Yesterday, after detouring to see the beautiful church, Las Lajas Sanctuary, on the way to Ipiales, we were stopped by a man at the side of the road, standing outside of his car. He spoke to us in a slight British accent “Pardon me, may I speak with you for a moment, I want to practice English.”
Alvaro offered us a place to stay for the night and we gladly took him up on his offer.
We had an enjoyable evening visiting with his family and learning about when he studied at the University of Cambridge. Alvaro also treated us to some pictures of his hitch-hiking adventures in Europe.
He owns a local English language school, The Cultural English Institute Ipiales, and we spent the morning talking with some of his students, most of whom were in their teens.
We introduced ourselves, talked about where we were from and our bicycle trip. We expected to answer a lot of questions about our bicycles, what we ate, where we slept, etc. Instead we were asked, “Who is your favorite Mexican band?”
A high proportion of questions revolved around music, reminding us of when we were teens and nobody understood us, music had an outsized influence, and adults didn’t know anything.
We alternated talking between English and Spanish so everyone could follow the conversation since some of the students had only been learning for about a week. We told them about our experiences trying to learn Spanish, how difficult it is and was for us and that we learned a little everyday with practice and we always made mistakes.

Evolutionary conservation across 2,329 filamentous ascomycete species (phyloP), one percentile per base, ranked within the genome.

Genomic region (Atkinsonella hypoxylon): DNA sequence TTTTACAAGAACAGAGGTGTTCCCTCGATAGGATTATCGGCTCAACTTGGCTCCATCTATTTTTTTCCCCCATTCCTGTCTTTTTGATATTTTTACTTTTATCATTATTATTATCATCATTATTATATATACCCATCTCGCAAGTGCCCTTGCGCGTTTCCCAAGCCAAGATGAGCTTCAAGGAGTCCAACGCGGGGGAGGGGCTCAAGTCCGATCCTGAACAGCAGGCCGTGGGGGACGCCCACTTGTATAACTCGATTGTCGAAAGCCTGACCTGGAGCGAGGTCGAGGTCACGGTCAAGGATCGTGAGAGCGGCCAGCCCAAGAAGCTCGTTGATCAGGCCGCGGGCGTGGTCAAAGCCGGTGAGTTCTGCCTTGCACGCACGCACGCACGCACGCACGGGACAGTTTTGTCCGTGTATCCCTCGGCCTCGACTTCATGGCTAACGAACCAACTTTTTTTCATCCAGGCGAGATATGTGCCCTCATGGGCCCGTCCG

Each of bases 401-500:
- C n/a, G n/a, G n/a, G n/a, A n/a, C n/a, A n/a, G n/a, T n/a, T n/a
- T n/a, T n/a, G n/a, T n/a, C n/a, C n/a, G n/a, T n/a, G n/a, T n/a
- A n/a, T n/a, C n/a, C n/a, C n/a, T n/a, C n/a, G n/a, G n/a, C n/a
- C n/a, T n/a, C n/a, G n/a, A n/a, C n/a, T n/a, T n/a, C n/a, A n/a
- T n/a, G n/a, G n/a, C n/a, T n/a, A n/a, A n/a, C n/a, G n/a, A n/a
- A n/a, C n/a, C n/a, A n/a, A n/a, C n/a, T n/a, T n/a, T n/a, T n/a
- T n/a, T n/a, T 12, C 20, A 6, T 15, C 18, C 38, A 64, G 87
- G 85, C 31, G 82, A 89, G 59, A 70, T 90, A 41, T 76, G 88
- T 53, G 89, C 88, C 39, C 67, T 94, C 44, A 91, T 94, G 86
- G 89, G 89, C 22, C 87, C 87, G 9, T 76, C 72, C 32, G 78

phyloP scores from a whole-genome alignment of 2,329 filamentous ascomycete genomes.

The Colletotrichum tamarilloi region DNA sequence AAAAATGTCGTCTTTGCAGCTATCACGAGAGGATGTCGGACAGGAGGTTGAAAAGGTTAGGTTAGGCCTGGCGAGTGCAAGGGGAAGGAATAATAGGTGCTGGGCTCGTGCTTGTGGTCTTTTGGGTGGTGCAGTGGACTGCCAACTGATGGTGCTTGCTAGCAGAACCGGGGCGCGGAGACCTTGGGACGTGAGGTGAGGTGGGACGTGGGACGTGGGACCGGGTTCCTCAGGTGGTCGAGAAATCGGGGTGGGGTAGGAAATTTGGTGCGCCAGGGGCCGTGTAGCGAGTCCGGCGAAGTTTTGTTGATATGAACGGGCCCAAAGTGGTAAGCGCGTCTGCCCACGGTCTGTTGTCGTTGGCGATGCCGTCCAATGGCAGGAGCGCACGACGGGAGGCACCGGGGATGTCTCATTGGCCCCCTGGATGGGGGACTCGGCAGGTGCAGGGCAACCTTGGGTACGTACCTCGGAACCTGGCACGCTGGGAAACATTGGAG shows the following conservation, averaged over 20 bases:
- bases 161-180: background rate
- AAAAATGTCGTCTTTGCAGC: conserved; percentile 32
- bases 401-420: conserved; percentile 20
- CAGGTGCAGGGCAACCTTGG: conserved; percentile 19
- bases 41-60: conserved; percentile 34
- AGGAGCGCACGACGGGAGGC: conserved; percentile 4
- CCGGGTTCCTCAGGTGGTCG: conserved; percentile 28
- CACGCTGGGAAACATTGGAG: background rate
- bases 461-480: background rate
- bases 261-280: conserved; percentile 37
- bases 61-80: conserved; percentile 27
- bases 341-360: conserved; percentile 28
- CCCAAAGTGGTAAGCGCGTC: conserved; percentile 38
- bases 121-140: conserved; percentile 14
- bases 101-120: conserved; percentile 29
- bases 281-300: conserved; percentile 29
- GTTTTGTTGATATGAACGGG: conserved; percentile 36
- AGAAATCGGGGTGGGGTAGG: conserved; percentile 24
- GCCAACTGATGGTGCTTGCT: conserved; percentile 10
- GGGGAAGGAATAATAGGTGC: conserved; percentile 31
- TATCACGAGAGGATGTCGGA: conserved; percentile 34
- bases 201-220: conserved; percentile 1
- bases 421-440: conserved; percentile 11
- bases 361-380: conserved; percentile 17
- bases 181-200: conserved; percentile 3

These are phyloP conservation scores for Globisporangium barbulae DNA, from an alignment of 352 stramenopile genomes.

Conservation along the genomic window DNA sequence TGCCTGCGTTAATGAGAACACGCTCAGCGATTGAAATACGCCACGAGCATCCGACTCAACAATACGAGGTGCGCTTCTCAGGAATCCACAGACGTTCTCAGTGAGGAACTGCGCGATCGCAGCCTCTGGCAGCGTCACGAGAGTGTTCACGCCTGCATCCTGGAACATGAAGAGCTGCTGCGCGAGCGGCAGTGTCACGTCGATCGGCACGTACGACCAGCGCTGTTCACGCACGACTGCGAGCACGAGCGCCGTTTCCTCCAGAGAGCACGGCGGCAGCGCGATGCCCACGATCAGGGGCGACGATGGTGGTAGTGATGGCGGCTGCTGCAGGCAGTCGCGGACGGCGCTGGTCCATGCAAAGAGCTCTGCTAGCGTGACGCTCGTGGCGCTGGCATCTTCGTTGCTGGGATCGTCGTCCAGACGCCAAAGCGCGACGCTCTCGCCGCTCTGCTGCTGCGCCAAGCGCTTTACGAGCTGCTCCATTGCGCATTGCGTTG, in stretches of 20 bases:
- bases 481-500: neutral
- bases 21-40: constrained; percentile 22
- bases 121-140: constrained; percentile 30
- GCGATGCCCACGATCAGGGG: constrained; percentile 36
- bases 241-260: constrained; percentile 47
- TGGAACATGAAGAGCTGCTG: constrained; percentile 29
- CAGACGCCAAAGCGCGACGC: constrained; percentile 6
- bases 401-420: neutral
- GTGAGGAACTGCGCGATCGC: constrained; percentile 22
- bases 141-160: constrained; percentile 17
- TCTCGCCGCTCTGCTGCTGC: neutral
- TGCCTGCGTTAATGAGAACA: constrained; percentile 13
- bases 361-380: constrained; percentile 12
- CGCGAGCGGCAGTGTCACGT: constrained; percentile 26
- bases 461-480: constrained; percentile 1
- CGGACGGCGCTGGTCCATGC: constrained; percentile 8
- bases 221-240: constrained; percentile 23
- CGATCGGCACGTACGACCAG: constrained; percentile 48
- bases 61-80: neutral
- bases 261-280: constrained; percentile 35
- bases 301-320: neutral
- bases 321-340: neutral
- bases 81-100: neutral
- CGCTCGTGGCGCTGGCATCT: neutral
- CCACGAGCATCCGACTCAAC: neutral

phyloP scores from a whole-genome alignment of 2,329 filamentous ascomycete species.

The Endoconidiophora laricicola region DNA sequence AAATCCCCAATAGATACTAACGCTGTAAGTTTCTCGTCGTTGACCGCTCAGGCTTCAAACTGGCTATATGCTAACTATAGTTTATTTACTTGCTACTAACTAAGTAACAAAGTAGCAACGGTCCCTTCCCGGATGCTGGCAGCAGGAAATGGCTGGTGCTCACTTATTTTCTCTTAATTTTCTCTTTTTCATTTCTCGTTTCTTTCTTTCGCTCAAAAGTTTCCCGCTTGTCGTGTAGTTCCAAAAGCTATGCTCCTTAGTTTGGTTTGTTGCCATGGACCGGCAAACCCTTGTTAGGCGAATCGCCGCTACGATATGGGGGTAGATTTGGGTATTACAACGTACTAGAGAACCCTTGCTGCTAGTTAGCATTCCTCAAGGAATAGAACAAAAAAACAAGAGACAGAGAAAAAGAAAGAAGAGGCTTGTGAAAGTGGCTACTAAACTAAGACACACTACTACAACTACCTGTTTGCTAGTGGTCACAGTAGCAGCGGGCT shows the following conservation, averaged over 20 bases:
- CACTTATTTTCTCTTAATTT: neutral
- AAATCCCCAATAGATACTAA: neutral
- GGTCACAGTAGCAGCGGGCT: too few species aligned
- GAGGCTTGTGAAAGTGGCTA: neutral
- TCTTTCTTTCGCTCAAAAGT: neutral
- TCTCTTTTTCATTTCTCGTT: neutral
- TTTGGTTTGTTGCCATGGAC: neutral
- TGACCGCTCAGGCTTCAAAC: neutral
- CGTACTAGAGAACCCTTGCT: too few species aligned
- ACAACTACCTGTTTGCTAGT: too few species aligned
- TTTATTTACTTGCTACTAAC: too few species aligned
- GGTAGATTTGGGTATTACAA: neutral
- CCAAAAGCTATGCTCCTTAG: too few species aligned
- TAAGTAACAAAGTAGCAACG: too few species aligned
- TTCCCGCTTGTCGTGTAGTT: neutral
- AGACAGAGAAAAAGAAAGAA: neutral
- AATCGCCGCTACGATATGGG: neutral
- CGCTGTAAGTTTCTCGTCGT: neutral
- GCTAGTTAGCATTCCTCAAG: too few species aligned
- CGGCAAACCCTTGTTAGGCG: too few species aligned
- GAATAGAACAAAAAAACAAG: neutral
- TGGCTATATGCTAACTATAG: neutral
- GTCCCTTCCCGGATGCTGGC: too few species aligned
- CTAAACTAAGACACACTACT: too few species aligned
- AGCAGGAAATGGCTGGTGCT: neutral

As if on cue and to illustrate the last point, I caught some sniggering when I was talking about how we sold our house and everything we owned in the United States to travel. Apparently I said, in Spanish, “I sold your house and all of your things to travel.”
After farewells, we headed for the border. After the fiasco at the Costa Rican and Panamanian borders, we were not looking forward to this border crossing. All the worry was for naught. On the Colombian side, the border agent was a cycling enthusiast and was excited to talk about our experiences in Colombia and our perceptions of his country.
On the Ecuadorian side, I had the agent and his colleagues laughing when they asked if I was married (“casado”) and I responded (in Spanish) in feigned exasperation ” Soy casado y estoy cansado” (“I am married and tired”) pointing to my hair and asking if they can see it turning grey.